Long story short: A rich man has commissioned a tragic opera, “Ariadne auf Naxos,” to be performed at his party. He has also hired a commedia dell’arte troupe. At the last minute, he decides the program is too long and the two performances must be merged. Hijinks ensue.
Okay, slightly longer. I like a play-within-a-play almost as much as Shakespeare did. It’s a self-reflective piece, an opera about opera, and I can no more resist an ouroboros than any other metalhead. In order to represent the wide range of character types in the two different performances, Ariadne auf Naxos becomes a bit of an intra-opera mashup itself. In fact, Ariadne auf Naxos is what I think of as a “kitchen sink” production. It has a little bit of everything, and while that’s distracting for some people, and I admit cohesion can be a challenge, the kitchen sink approach is my catnip.
The entire first act of this two-act opera is called a Prologue, and takes place backstage before the performance. We meet the idealistic young opera composer, his music teacher, and the diva who will sing Ariadne. We meet the commercially successful comedienne Zerbinetta, her dance instructor, and her troupe of clowns. And we meet the rich man’s butler, whose role is spoken instead of sung, just to show how little his character cares about art. To him, the most important aspect of the performance is the fireworks schedule for nine o’clock.
The tone-deaf butler delivers the news that the two performances must be merged, and everyone reacts according to character. The highbrow character of the Composer provides most of the act’s comedy with his melodramatic pronouncements while everyone else tries to make the changes that will ensure they all get paid. Mezzo-soprano Kate Lindsey was one of my favorite things about Tales of Hoffmann in the breeches role of Niclausse, and she provides my favorite musical moments as the Composer in Ariadne, too. Not only is she one of my favorite voices, hitting the high notes as well as the mezzo-low, but she is every bit as impressive an actress as a singer.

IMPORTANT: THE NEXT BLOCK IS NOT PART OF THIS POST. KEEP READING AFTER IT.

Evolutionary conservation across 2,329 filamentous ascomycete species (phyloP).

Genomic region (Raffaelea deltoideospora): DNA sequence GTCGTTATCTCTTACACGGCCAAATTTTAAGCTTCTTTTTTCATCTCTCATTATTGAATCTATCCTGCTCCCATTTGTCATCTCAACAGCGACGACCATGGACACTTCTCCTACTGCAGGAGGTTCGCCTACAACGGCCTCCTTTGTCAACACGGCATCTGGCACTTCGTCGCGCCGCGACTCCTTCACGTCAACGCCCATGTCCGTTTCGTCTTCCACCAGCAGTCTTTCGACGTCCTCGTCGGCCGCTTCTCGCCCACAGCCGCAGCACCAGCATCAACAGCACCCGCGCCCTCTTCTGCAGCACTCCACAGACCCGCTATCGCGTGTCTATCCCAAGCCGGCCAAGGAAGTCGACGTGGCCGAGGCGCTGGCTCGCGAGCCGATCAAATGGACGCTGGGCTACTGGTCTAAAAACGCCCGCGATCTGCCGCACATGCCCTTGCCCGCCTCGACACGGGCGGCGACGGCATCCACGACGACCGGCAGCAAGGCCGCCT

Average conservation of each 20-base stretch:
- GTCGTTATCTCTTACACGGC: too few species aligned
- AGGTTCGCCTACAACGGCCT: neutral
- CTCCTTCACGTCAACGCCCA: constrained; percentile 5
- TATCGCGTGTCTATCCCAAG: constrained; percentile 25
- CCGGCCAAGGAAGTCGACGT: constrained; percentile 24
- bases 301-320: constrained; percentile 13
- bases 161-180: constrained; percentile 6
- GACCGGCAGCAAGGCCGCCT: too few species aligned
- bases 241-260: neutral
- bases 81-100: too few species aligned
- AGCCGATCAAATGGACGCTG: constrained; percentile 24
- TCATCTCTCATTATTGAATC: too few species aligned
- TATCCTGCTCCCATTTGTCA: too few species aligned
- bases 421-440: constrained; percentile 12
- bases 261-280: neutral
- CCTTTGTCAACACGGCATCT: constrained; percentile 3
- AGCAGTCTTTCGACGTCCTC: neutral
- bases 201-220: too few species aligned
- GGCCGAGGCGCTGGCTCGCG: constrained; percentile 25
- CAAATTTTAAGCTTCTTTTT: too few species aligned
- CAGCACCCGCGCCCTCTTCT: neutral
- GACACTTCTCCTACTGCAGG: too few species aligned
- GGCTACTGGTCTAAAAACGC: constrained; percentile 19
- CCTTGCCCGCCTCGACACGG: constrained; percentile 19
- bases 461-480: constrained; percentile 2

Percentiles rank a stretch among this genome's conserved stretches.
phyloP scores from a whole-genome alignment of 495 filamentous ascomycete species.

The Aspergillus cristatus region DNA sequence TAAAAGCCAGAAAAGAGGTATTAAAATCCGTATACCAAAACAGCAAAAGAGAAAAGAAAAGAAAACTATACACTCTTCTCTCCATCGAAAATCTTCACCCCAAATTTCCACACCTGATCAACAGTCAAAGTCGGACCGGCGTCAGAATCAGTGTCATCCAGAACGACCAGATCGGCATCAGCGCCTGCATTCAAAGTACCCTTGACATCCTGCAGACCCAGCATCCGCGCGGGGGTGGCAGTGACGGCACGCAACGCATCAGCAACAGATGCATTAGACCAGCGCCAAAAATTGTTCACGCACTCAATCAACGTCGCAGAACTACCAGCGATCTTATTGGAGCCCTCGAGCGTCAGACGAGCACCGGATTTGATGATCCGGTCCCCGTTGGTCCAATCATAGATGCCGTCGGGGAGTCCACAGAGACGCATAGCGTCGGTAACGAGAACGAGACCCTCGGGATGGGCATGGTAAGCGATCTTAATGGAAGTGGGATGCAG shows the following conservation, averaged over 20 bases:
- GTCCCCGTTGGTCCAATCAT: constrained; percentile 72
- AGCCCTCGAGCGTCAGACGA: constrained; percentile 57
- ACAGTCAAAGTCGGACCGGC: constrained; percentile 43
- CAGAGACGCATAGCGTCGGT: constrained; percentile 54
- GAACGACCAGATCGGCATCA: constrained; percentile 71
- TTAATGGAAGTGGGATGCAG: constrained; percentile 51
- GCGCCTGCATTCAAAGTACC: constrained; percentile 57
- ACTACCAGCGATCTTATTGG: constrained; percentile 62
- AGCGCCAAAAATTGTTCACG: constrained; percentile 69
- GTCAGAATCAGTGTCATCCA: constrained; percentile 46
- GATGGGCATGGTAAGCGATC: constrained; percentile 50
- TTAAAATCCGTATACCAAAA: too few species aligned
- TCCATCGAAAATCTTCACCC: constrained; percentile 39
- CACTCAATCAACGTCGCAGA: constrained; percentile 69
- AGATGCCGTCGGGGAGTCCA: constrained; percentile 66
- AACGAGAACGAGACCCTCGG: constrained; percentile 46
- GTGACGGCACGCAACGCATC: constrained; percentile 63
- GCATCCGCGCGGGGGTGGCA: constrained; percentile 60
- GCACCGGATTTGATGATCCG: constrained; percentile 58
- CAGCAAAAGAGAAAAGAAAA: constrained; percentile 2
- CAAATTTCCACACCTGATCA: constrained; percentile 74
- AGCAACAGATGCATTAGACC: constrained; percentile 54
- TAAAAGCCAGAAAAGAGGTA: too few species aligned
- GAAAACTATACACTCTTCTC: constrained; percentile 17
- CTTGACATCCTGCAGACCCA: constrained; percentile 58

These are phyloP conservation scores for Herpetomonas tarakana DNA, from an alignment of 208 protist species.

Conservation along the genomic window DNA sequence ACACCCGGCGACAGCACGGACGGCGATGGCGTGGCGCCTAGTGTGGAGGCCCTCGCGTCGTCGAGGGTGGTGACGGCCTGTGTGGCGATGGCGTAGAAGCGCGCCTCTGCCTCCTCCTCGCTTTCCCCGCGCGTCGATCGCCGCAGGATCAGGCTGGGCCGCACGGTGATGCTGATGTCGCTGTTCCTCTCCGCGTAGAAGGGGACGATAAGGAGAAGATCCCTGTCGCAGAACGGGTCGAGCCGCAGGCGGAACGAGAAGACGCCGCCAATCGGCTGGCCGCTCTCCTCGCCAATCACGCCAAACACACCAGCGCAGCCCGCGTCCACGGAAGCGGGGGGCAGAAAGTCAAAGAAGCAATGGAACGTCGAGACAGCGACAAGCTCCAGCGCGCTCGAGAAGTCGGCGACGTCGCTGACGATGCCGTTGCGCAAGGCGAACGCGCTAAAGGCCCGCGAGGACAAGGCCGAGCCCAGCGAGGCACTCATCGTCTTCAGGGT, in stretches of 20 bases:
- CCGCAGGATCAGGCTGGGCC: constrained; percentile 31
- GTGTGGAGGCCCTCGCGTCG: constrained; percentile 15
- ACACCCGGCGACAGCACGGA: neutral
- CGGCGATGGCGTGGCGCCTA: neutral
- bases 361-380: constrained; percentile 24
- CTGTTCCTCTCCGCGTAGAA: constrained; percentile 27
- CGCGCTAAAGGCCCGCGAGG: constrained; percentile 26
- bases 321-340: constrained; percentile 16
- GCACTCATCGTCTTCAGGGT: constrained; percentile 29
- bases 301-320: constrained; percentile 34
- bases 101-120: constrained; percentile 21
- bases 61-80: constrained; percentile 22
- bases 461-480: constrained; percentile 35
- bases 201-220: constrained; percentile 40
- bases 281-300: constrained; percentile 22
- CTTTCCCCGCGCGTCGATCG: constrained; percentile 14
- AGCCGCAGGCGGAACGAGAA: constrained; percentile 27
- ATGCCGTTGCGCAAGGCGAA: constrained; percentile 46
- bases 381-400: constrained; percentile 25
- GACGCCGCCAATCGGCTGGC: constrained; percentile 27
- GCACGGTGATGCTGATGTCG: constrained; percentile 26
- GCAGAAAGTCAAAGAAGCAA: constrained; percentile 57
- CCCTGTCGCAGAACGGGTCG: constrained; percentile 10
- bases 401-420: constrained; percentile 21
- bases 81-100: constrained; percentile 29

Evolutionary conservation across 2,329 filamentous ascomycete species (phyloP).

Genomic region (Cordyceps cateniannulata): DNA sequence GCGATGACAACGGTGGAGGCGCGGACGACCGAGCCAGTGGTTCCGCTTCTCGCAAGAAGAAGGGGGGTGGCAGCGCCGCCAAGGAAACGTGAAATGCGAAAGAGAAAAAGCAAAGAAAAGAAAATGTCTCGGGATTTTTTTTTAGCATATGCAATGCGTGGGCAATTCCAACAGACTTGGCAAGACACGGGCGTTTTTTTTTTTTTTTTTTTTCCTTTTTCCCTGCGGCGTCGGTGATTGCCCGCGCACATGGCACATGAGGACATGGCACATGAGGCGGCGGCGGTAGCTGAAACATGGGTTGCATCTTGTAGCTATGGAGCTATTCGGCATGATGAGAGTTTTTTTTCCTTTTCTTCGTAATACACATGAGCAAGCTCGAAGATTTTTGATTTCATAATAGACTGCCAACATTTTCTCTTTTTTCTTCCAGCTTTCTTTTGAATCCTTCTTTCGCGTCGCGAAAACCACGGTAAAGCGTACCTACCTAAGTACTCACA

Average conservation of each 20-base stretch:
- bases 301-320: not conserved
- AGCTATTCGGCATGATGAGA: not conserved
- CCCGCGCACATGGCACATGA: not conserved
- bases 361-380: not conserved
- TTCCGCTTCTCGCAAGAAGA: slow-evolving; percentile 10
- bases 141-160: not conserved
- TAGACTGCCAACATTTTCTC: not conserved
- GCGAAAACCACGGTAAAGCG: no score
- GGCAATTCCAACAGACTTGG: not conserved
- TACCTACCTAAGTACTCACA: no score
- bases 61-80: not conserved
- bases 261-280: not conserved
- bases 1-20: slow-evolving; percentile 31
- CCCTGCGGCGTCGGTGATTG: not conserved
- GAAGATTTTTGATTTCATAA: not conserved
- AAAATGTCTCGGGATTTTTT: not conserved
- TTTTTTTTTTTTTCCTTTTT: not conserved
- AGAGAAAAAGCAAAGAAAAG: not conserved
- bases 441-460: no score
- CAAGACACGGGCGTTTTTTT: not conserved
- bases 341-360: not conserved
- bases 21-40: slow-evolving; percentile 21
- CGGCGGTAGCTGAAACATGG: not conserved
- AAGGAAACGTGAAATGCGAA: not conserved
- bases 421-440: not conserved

The actual mashup resulting from the host’s edict comprises the entire second act. Here we see dueling sopranos. Lyric soprano Christiane Libor’s Diva/Ariadne isn’t given much to work with, but I love the lyric style of singing, and I did get a kick out of dramatic eye-rolling and shooing the comedians off the stage. The melodramatic voice of The Composer was recognizable in Ariadne’s lines, but that might have been taking things too far; in truth, the Composer’s devotion to the purity of art works better as comedy. Although coloratura is not my favorite style, Sarah Coburn’s Zerbinetta was written as a scene stealer with the longest, most elaborate aria of the opera, beautifully delivered.
As a reviewer, I try to be transparent in my biases. So you won’t be surprised that even though The Tenor/Bacchus’ appearance late in the second act is supposed to be a treat (and Issachah Savage is quite good) I was more drawn to the Harlekin’s cheery song (sung by barihunk Andrew Garland). That the opera-character Echo seemed to prefer the Harlekin too was equal parts humor and echo (pardon) of the greater high/low romance between the Composer and Zerbinetta.
Because of course Ariadne’s heartsick will be soothed by the confused young god Bacchus (an intentional metaphor for getting drunk after a breakup?) under the spotlight in the inner opera. But the point of the greater opera Ariadne auf Naxos is that the high art Composer and the low art Zerbinetta making out in the corner is the real spark that ignites the fireworks at the end of the rich man’s party.